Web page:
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Born in Lyon, France, the son of a German doctor and lepidopterist, Gieseking first started playing the piano at the age of four, but without formal instruction. His family travelled frequently and he was privately schooled.
From 1911 to early 1916, he studied at the Hanover Conservatory. There his mentor was the director Karl Leimer, with whom he later co-authored a piano method. He made his first appearance as a concert pianist in 1915, but was conscripted in 1916 and spent the remainder of World War I as a regimental bandsman. His first London piano recital took place in 1923, establishing an exceptional and lasting reputation.
During World War II Gieseking continued to reside in Germany, while continuing to concertize in Europe. Because he performed in Nazi-occupied countries such as France, he was later accused of having collaborated with the Nazi Party. He was severely criticized for this by pianist Vladimir Horowitz, who, in the book Evenings with Horowitz, calls Gieseking a "supporter of the Nazi". Like many German artists, Gieseking was blacklisted during the initial postwar period. By January 1947, however, he had been cleared by the U.S. military government, enabling him to resume his career although his U.S. tour scheduled for January 1949 was cancelled owing to the protest of a number of organizations such as the Anti-Defamation League and the American Veterans Committee. Although there had been other protests (in Australia and Peru, for example), his 1949 American tour was the only group of concerts actually cancelled due to the outcry. He continued to play in a great many other countries, and in 1953 he finally returned to the United States. His concert in Carnegie Hall was sold out and well received, and he was more popular than ever.
Because of his gifts — he had a natural technique, perfect pitch, and an abnormally acute faculty for memorization — Gieseking was able to master unfamiliar repertoire, however difficult, with relatively little practice. From his early instruction in the Leimer method, he usually studied new pieces away from the piano. It became well-known to the public, for instance, that he often committed new works to memory while traveling by train, ship or plane. Sometimes, according to Harold C. Schonberg's book The Great Pianists (1963), he could even learn an entire concerto by heart in one day.
Gieseking had a very wide repertoire, ranging from various pieces by Bach and the core works by Beethoven through to the concertos of Rachmaninoff (the composer himself was impressed with his interpretation of the Third) and more modern works by the likes of Busoni, Hindemith, Schoenberg and the lesser-known Italian Petrassi. He gave the premiere of Pfitzner's Piano Concerto in 1923. Today, though, he is particularly remembered as one of the greatest interpreters of Wolfgang Amadeus Mozart and the two French impressionist masters Claude Debussy and Maurice Ravel, virtually all of whose solo piano music he recorded on LP for EMI in the early 1950s (the Mozart and Debussy sets have recently been re-released on CD), after recording much of it with even greater youthful vitality for Columbia in the 1930s and 1940s, some of which have also been re-released on CD.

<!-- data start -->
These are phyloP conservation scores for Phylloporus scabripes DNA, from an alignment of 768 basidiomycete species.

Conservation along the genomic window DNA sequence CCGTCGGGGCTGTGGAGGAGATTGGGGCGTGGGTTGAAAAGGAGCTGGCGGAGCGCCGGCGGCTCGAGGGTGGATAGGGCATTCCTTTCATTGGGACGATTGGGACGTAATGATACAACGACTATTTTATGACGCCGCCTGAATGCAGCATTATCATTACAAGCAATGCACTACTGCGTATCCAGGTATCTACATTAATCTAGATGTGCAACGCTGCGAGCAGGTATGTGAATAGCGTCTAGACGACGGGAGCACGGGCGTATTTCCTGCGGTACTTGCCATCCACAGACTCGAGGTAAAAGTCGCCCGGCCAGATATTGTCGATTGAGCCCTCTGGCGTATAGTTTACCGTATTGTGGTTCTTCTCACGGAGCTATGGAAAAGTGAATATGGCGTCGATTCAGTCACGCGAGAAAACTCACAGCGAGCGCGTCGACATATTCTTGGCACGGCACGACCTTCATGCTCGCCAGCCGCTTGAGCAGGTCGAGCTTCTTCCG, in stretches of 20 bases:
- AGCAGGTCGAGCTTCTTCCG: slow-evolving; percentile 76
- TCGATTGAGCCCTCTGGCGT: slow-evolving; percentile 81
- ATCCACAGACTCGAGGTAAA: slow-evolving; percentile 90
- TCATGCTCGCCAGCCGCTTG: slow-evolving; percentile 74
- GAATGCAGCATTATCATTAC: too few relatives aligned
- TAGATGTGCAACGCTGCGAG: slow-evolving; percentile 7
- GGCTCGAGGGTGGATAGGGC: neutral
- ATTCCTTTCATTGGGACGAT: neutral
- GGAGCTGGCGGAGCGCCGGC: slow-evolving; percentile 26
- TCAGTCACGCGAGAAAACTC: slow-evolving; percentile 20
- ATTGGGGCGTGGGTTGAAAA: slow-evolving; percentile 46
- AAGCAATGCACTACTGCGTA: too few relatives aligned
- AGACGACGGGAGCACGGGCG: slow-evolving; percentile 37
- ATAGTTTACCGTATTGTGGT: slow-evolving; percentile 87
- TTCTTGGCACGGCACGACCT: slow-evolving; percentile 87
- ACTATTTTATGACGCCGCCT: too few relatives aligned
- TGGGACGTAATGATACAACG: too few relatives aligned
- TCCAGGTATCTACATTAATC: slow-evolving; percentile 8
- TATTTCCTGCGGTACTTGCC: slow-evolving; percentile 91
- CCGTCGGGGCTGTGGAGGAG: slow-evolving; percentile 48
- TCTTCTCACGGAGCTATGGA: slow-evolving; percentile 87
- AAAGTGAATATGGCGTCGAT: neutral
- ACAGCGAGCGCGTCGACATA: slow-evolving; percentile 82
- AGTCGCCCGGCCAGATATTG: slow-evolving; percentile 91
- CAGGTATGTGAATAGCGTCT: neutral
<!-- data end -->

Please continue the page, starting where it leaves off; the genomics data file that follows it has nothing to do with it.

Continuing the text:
Gieseking's 1944 performance of Beethoven's "Emperor" Concerto, in which anti-aircraft fire is audible, is one of the earliest stereo recordings, although his rendition of the same work in 1934 for Columbia, with Bruno Walter conducting the Vienna Philharmonic, is not only decidedly superior but one of the greatest concerto recordings ever made. His later 1930s Columbia concerto recordings of Mozart K. 271, Grieg and Beethoven Op. 15 under Hans Rosbaud in Berlin are just as outstanding in their own right, as is his early-1930s Franck Symphonic Variations under Henry Wood in London. His last recording project was the complete cycle of Beethoven's Piano Sonatas. Gieseking suddenly fell ill in London, however, while recording Beethoven's "Pastoral" Sonata in D Piano Sonata No. 15 for HMV. He had completed the first three movements and, the following day, was due to record the rondo finale but died a few days later of postoperative complications. HMV released the unfinished recording, and since then broadcast recordings of Gieseking playing all of Beethoven's Piano Sonatas (with the exception of Op. 54, which he never recorded) have been issued. Although some of his readings - particularly the live ones - can at times be erratic and marred by wrong notes, when Gieseking was at his best, especially in studio recording sessions, he was technically superb to the point of virtual flawlessness with immaculate, effortless ease. The subtle shadings of his piano tone, at its finest, seemed extraordinary[to whom?] in so physically large a man.
Parallel to Gieseking's work as a performing artist he was also a composer, but even in his lifetime his compositions were hardly known, and he made no attempt to give them publicity. A few of them have recently been recorded on CD.
As Gieseking's father had earned a living as a lepidopterist, Gieseking, too, devoted much time to the collecting of butterflies and moths throughout his life. His private collection can be seen in the Natural History Collection of the Museum Wiesbaden.